Beems shook a little. “But why?”

“Because I can.”

Beems, his face red as infection, gathered the bills from the bed, carried them around to McBride. He thrust them at McBride. McBride, fast as a duck on a June bug, grabbed Beems’ wrist and pulled him forward, causing him to let go of the money and drop it onto McBride’s chest. McBride pulled the cigar from his mouth with his free hand, stuck it against the back of Beems’ thumb. Beems let out a squeal, said, “Forrest!”

The big man with no teeth and black eyes, started around the bed toward McBride. McBride said, “Step back, Charlie, or you’ll have to hire you someone to yank this fella out of your ass.”

Forrest hesitated, looked as if he might keep coming, then stepped back and hung his head.

McBride pulled Beems’ captured hand between his legs and rubbed it over his sweaty balls a few times, then pushed him away. Beems stood with his mouth open, stared at his hand.

“I’m bull of the woods here,” McBride said, “and it stays that way from here on out. You treat me with respect. I say, hold my rope while I pee, you hold it. I say, hold my balls off the sheet while I get a piece, you hold ‘em. Otherwise, I just made one hundred and fifty and can start home.”

Beems said, “You bastard. I could have you killed.”

“Then do it. I hate your type. I hate someone I think’s your type. I hate someone who likes your type or wants to be your type. I’d kill a dog liked to be with you. I hate all of you expensive bastards with money and no guts. I hate you cause you can’t whip your own nigger, and I’m glad you can’t, cause I can. And you’ll pay me. And go ahead, send your killers around. See where it gets them. Where it gets you. And I hate your goddamn shitty hair, Beems.”

“When this is over,” Beems said, “you leave immediately!”

“I will, but not because of you, but because I can’t stand you or your little pack of turds.”

The big man with missing teeth raised his head, glared at McBride. McBride said, “Nigger whipped your ass, didn’t he, Forrest?”

Forrest didn’t say anything, but his face said a lot. McBride said. “You can’t whip the nigger, so your boss sent for me, and I can whip him, so don’t think for a moment you can whip me.”

“Come on,” Beems said. “Let’s leave. The man makes me sick.”

Beems joined the others, his hand held out to his side. The elderly gentlemen looked as if they had just realized they were lost in the forest. They organized themselves enough to start out the door. Beems followed, turned before exiting, glared at McBride.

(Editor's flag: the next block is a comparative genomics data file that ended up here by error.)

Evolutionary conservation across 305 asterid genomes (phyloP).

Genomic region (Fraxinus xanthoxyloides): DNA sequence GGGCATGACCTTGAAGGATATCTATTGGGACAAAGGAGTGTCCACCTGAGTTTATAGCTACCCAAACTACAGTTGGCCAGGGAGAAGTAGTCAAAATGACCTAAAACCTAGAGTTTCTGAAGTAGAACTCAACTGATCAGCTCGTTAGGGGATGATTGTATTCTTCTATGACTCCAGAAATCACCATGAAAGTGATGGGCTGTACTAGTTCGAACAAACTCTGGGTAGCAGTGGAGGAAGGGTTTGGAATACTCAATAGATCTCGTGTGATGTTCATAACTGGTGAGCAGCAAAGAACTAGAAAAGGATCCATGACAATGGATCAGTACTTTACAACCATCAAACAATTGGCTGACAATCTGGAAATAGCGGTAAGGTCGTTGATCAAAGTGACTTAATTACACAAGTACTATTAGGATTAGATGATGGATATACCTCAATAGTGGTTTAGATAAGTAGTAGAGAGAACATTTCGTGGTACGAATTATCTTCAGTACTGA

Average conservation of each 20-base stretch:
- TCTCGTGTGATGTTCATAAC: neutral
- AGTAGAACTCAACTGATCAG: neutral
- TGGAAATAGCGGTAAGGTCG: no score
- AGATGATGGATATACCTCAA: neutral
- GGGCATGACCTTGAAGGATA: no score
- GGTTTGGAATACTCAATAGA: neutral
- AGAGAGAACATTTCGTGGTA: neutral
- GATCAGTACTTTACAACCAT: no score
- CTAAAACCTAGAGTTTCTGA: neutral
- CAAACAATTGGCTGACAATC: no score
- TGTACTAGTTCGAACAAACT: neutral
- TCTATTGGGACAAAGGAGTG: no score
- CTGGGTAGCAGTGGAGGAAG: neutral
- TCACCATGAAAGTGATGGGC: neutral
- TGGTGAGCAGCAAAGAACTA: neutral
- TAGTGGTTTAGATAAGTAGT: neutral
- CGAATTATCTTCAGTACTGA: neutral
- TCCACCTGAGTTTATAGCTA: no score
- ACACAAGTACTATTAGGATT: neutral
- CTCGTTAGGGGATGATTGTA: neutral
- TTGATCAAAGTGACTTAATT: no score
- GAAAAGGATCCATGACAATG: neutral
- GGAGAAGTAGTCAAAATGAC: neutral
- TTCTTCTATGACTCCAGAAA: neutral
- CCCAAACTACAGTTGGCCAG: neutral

McBride said, “Don’t wash that hand, Beems. You can say, ‘Shake the hand of the man who shook the balls of Jim McBride.’”

“You go to hell,” Beems said.

“Keep me posted,” McBride said.

Beems left. McBride yelled after him and his crowd, “And gentlemen, I’ve enjoyed doing business with you.”

Later in the night, the redhead displeased him, and McBride popped her other eye, stretched her out, laid across her. Somewhere in the distance, perhaps caught on the wind and carried from the Beach Hotel, he could hear drunken singing, but he could neither make out the tune nor the words. He found the sound of it neither pleasant nor unpleasant. It just was.

Eventually the singing stopped. For an instant he thought of his mother and how she might be, then he fell asleep and dreamed he had a head of hair like Beems and that he was sitting in front of the mirror combing it, and when he turned he could see his suitcase lying open on a chair, and in it he could see the bloody head of the Chinaman who had sold him the hair tonic. Beside it was the nigger’s head, but since he had never seen the man, the face was just a face, and then again he figured it really didn’t matter. Chinamen all looked alike. And so did niggers.

The whore tried not to shift too much, lest she disturb McBride and get another punch. When she finally slept, she dreamed she was in the Philistine temple with a blind Samson after his hair had grown out, and that Samson had pulled the temple down on her and her ilk, and that a great pillar of stone lay across her body, slowly crushing the life from her.

Outside, the wind picked up slightly, blew hot brine-scented air down Galveston’s streets and through the whorehouse window, and periodically it brought with it reinspired snatches of drunken song, until finally there was none of that left and there was only the wind. The wind.